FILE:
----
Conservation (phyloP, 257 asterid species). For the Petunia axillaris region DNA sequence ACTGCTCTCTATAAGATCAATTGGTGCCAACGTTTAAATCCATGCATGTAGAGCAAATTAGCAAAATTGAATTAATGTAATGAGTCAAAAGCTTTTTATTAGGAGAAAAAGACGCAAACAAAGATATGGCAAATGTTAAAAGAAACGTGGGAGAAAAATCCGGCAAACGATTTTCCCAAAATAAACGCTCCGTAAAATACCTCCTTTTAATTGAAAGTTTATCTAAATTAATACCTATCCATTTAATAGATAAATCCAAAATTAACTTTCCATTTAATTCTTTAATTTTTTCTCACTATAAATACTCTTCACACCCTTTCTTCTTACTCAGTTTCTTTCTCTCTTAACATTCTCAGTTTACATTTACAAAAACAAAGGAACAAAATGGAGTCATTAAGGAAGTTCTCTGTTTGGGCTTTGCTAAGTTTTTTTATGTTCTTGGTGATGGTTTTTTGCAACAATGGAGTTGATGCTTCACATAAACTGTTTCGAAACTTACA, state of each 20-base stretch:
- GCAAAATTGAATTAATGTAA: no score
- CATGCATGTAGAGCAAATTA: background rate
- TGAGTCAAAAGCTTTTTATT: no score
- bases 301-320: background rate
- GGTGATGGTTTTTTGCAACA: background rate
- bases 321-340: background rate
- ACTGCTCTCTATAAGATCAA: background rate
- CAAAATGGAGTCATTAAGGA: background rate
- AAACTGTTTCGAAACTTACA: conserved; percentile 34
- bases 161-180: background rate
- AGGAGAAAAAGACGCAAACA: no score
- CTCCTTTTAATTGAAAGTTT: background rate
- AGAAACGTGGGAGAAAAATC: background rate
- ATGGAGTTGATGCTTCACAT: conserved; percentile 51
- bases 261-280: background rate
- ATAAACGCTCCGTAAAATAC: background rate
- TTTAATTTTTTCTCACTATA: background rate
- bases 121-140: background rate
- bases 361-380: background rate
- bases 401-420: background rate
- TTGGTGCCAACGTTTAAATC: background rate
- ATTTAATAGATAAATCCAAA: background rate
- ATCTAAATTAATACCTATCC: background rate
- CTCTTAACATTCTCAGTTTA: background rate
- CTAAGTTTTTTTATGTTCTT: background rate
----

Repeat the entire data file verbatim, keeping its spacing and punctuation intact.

Conservation (phyloP, 257 asterid species). For the Petunia axillaris region DNA sequence ACTGCTCTCTATAAGATCAATTGGTGCCAACGTTTAAATCCATGCATGTAGAGCAAATTAGCAAAATTGAATTAATGTAATGAGTCAAAAGCTTTTTATTAGGAGAAAAAGACGCAAACAAAGATATGGCAAATGTTAAAAGAAACGTGGGAGAAAAATCCGGCAAACGATTTTCCCAAAATAAACGCTCCGTAAAATACCTCCTTTTAATTGAAAGTTTATCTAAATTAATACCTATCCATTTAATAGATAAATCCAAAATTAACTTTCCATTTAATTCTTTAATTTTTTCTCACTATAAATACTCTTCACACCCTTTCTTCTTACTCAGTTTCTTTCTCTCTTAACATTCTCAGTTTACATTTACAAAAACAAAGGAACAAAATGGAGTCATTAAGGAAGTTCTCTGTTTGGGCTTTGCTAAGTTTTTTTATGTTCTTGGTGATGGTTTTTTGCAACAATGGAGTTGATGCTTCACATAAACTGTTTCGAAACTTACA, state of each 20-base stretch:
- GCAAAATTGAATTAATGTAA: no score
- CATGCATGTAGAGCAAATTA: background rate
- TGAGTCAAAAGCTTTTTATT: no score
- bases 301-320: background rate
- GGTGATGGTTTTTTGCAACA: background rate
- bases 321-340: background rate
- ACTGCTCTCTATAAGATCAA: background rate
- CAAAATGGAGTCATTAAGGA: background rate
- AAACTGTTTCGAAACTTACA: conserved; percentile 34
- bases 161-180: background rate
- AGGAGAAAAAGACGCAAACA: no score
- CTCCTTTTAATTGAAAGTTT: background rate
- AGAAACGTGGGAGAAAAATC: background rate
- ATGGAGTTGATGCTTCACAT: conserved; percentile 51
- bases 261-280: background rate
- ATAAACGCTCCGTAAAATAC: background rate
- TTTAATTTTTTCTCACTATA: background rate
- bases 121-140: background rate
- bases 361-380: background rate
- bases 401-420: background rate
- TTGGTGCCAACGTTTAAATC: background rate
- ATTTAATAGATAAATCCAAA: background rate
- ATCTAAATTAATACCTATCC: background rate
- CTCTTAACATTCTCAGTTTA: background rate
- CTAAGTTTTTTTATGTTCTT: background rate